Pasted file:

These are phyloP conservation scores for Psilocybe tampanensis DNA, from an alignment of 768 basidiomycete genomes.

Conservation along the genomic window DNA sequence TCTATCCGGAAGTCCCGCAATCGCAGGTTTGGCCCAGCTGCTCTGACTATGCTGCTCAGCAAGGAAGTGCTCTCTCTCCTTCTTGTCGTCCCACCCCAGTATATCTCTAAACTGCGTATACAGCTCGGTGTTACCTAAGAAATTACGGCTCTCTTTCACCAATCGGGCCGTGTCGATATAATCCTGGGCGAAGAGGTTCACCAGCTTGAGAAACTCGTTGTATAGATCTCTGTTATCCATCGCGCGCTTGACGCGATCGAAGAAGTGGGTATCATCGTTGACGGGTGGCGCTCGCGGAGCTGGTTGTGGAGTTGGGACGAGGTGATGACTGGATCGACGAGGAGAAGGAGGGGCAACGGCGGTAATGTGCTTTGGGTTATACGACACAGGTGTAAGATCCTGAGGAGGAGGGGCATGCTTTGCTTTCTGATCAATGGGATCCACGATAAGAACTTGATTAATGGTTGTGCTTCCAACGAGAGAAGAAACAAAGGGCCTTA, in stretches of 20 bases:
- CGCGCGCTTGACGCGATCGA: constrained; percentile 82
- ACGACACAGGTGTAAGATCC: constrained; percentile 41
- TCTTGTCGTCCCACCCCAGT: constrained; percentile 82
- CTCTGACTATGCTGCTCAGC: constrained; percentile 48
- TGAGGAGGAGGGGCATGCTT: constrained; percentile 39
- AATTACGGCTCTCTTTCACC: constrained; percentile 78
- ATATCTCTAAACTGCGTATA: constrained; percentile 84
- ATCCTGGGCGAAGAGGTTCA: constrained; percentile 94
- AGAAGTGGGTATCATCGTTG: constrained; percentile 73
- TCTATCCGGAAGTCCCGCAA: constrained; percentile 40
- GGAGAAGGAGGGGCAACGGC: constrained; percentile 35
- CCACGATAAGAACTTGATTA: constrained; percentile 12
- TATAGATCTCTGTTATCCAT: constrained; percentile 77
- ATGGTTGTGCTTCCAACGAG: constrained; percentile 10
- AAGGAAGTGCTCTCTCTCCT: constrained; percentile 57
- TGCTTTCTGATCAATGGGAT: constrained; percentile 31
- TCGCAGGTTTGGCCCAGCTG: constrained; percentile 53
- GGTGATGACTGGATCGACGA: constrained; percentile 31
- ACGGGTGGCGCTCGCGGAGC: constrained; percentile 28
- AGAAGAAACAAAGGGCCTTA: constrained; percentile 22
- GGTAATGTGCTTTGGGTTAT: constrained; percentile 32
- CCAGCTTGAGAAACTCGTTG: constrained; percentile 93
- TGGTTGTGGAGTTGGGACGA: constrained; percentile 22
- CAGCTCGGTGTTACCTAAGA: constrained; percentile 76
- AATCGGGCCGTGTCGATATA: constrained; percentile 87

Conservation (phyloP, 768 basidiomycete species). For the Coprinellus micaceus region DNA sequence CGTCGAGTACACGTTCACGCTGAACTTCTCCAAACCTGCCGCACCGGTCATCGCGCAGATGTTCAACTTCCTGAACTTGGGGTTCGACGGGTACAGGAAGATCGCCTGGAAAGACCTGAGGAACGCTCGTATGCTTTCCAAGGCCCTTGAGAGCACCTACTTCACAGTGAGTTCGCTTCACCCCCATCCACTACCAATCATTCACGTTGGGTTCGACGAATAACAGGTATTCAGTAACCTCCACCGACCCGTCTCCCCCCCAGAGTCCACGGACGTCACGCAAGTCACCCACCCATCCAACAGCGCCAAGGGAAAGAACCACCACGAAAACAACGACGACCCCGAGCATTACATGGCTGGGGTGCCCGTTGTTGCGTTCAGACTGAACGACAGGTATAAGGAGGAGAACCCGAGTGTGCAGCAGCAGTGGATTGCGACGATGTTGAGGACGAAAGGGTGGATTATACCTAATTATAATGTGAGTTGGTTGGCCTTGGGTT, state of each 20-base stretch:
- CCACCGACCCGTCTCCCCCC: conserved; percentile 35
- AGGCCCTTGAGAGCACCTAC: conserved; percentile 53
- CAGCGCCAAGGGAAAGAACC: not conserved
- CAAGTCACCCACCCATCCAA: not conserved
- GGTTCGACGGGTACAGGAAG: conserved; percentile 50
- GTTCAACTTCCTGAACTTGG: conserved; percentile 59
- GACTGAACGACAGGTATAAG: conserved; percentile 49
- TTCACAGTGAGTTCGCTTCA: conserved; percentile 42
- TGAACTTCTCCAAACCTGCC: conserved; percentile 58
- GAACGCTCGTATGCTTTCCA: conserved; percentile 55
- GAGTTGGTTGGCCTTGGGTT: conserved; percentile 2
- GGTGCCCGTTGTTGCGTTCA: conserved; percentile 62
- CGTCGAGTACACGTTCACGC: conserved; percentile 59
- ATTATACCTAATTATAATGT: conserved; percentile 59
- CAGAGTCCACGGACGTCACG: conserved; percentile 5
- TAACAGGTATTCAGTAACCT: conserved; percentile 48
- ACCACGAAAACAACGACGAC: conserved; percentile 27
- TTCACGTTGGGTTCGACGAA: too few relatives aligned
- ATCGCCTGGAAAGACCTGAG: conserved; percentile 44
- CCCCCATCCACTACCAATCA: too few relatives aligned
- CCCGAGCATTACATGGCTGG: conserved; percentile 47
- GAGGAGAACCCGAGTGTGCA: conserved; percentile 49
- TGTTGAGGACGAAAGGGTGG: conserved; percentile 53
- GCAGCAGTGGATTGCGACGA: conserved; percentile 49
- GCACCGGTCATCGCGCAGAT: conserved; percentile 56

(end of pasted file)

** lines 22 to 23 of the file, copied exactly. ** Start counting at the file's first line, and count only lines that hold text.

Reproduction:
- AGAAGAAACAAAGGGCCTTA: constrained; percentile 22
- GGTAATGTGCTTTGGGTTAT: constrained; percentile 32